It stung, almost quite literally, during those sermons I sat through.  Up until that last one, I felt quite beat up sometimes.  It was painful.  It wasn’t enjoyable.  However, it was necessary and it was in love.  I needed to grow, and because He love me, He corrected me.

2 Corinthians 7:10 says, “For godly sorrow worketh repentance to salvation not to be repented of: but the sorrow of the world worketh death.”  Now before I get accused of taking Scripture out of context, I realize that Paul was speaking to the Corinthians about their repentance because of his letter.  However, there’s a principle here that is applicable to our live when it comes to correction.

When someone genuinely speaks the truth in love, I believe it brings a Godly sorrow.  Because when the truth hurts, and it will, it can be upsetting.  I was not the happiest camper in the world during that time.  In fact, to be completely transparent, I could have sat down and cried at any given time for no apparent reason…in fact, there were times that I did just that.  Yet every time I did, I picked myself back up and pressed on.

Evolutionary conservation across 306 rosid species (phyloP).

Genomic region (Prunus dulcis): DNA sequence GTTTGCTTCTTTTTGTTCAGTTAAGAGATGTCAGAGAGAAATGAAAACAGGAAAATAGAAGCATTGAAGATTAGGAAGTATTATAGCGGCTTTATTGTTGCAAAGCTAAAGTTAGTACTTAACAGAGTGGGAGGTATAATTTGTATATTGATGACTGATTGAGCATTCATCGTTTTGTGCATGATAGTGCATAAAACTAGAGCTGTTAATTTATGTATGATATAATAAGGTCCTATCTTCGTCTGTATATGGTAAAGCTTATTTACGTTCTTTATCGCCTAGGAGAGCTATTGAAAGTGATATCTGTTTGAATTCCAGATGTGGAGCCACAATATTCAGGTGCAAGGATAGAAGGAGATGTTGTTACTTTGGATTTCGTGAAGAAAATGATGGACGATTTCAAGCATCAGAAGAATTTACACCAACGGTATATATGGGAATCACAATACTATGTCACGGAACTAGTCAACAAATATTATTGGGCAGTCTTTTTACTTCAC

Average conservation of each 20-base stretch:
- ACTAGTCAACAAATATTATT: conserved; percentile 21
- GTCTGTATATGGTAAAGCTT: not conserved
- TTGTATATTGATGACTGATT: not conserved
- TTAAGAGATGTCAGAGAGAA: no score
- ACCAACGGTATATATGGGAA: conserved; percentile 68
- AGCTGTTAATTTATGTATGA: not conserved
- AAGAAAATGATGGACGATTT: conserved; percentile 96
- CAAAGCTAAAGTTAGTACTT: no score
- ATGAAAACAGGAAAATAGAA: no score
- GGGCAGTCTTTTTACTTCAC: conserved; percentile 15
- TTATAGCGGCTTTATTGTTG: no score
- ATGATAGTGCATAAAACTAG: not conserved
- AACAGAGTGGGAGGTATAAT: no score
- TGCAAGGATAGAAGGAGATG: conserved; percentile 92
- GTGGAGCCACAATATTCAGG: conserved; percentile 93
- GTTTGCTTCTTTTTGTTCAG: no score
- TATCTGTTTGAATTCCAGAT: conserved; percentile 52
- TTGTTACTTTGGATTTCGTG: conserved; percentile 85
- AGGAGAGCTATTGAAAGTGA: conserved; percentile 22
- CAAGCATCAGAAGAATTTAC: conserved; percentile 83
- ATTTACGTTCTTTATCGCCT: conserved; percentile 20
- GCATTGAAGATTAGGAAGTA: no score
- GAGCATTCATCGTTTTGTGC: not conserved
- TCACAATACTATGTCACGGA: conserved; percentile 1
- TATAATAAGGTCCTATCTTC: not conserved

The sorrow of the word that Paul says works death, is just the opposite of what I experienced.  It’s my belief that the sorrow of the world is condemnation.  Is a killer and it’s not from God.  Read Romans 8 if you don’t believe me.  It is the opposite of what God wants us to experience when we are corrected.